In 1914, a rule of pleading murder was judicially declared to implement the Milton concept of felony murder.  (People v. Witt, supra, 170 Cal. 104, 148 P. 928.)   In substance, it provided that a jury may be instructed on felony murder and the defendant convicted thereof, even though the accusatory pleading merely charged murder with malice aforethought in the language of section 187.  (Id., at pp. 107–108, 148 P. 928.)

In Witt, the information had charged the defendant with the crime of murder as follows:  That the defendant “on the 22nd day of December, 1914, at and in the county of Los Angeles, state of California, did willfully, unlawfully, feloniously and with malice aforethought, kill and murder one William M. Alexander, a human being.”  (Witt, supra, at p. 107, 148 P. 928.)

On appeal, the defendant, having been convicted of first degree felony murder, contended that the information did not sufficiently allege the kind of murder proved in the case.   After reviewing the Milton substantive concept of felony murder, the Witt court rejected defendant's contention, stating that it is sufficient to charge the offense of murder in the language of the statute defining it, whatever the circumstances of the particular case.  (Witt, supra, at pp. 107–108, 148 P. 928.)   In explaining this conclusion, the court stated:  “ ‘ “Murder is the unlawful killing of a human being with malice aforethought” (Pen.Code, sec. 187).   Murder, thus defined, includes murder in the first degree and murder in the second degree.   It has many times been decided by this court that it is sufficient to charge the offense committed in the language of the statute defining it.’ ”  (Witt, supra, at p. 108, 148 P. 928.)   The Witt rule of pleading murder has been followed in subsequent cases.  (See, e.g., People v. Golston (1962) 58 Cal.2d 535, 539, 25 Cal.Rptr. 83, 375 P.2d 51;  In re Walker (1974) 10 Cal.3d 764, 781, 112 Cal.Rptr. 177, 518 P.2d 1129.)8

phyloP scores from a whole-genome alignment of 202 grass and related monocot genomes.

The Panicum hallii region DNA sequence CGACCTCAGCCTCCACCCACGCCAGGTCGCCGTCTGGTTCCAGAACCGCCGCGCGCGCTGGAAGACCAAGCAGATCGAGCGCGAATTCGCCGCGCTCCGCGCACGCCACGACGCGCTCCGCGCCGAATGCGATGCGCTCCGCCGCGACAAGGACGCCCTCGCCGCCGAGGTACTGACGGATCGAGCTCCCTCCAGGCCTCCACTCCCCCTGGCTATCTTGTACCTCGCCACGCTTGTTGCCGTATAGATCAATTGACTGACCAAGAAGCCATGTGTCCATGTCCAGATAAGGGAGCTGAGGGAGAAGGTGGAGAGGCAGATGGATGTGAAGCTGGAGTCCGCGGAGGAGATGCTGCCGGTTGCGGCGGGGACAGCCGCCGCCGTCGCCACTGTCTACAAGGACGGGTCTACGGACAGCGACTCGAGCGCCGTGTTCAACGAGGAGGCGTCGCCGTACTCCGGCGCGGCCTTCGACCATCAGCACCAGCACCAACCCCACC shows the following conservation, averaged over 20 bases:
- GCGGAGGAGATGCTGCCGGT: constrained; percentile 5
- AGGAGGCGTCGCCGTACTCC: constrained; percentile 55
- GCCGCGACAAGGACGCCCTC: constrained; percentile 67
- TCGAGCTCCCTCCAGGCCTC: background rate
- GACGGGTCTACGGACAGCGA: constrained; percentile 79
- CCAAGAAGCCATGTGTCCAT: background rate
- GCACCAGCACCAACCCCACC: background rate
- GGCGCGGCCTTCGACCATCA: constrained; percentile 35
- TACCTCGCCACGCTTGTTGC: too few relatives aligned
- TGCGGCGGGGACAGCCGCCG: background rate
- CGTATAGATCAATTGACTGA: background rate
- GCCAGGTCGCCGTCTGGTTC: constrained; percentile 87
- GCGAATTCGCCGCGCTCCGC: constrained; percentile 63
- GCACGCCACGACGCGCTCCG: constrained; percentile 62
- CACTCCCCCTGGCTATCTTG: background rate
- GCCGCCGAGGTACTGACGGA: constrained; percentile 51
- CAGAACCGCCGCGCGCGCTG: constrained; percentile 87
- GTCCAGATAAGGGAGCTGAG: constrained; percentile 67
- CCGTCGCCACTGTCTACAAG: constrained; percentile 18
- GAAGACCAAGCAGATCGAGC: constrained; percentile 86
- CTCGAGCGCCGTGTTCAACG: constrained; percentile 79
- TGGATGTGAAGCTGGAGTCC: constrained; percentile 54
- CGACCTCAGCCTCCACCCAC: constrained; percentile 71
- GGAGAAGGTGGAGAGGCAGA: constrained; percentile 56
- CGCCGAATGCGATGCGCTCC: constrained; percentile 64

From the time of its first appearance in 1904 under the above statutory framework, the Milton concept of the felony-murder rule, premised on the definition of murder in section 187, remained in force in California until 1983.

An instructive, chronological history of the Milton concept of the felony-murder rule in California is found in the several editions of CALJIC.   Both the original edition of CALJIC in 1946 and its subsequent 1958 edition, for example, provided that the jury instruction defining murder and malice aforethought, set forth in the margin, should precede the giving of jury instructions on felony murder.9